What python idioms for private, protected and public?
michaelschneider at fuse.net
Thu Sep 29 16:08:28 CEST 2005
I have been following this thread with great interest.
I have been coding in C++ since the late 80's and Java since the late 90's.
I do use private in these languages, with accessors to get at internal
This has become an ingrained idiom for me. When I create a python
object, it is natural for me to want to use familiar idioms.
Hare are the places where private is useful to me:
1) mark an object as dirty in a setter (anytime the object is changed,
the dirty flag is set without requiring a user to set the dirty flag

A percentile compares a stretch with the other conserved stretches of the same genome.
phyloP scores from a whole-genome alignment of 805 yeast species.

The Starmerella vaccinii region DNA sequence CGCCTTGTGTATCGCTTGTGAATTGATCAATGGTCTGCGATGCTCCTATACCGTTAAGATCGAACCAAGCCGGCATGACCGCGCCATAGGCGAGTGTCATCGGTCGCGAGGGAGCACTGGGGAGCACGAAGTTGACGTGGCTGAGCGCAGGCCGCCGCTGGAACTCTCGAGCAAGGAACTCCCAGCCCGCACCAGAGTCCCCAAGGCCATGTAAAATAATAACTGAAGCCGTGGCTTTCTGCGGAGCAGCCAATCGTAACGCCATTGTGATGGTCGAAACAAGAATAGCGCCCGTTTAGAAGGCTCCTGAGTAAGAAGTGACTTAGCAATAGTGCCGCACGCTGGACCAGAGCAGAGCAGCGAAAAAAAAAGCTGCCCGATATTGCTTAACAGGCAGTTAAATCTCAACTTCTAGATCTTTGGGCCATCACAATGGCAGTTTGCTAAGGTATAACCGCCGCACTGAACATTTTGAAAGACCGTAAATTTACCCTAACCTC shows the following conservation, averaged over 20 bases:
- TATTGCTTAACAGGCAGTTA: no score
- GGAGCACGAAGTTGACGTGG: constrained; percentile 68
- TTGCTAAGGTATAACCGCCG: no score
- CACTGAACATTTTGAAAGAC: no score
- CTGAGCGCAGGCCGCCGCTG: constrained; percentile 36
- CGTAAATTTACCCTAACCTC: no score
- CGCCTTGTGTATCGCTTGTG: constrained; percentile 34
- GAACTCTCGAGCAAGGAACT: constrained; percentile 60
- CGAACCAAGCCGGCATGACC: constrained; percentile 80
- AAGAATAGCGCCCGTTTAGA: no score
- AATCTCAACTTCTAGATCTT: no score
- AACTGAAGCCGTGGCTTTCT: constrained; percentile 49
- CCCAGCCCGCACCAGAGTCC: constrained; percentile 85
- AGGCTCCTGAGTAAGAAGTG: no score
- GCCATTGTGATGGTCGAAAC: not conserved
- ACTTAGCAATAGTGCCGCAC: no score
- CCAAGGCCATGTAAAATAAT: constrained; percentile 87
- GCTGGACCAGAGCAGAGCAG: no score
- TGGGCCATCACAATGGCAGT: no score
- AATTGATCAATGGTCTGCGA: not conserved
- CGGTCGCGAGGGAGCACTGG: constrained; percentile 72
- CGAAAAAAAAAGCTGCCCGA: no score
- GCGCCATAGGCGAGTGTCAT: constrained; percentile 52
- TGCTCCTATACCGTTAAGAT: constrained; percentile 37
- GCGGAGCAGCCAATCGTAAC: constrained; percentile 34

2) enforce value constraints (even if just during debugging)
3) lazy init, don't bring the data in until needed
4) adding debug info
5) .... more here????
I do write code that violates private
- memory ptr access in C++
- reflection in java
- aspects in java
I usually violate private when adding an aspect to a class, and
I don't want this code in every class. Example, persistence.
I really like the C# properties, you can access data with a data
accessor, but add functionality is triggered when accessing the data.
I like the data access syntax, better then the set/get functions. I
need the functionality to achieve the design goals above, so i use
function, but the are ugly, especially in math code.
It would be easy for me to say "Add public and private to python so I
can code the way that I am used to". What are some python alternatives
to achieve the design intents specified above above?
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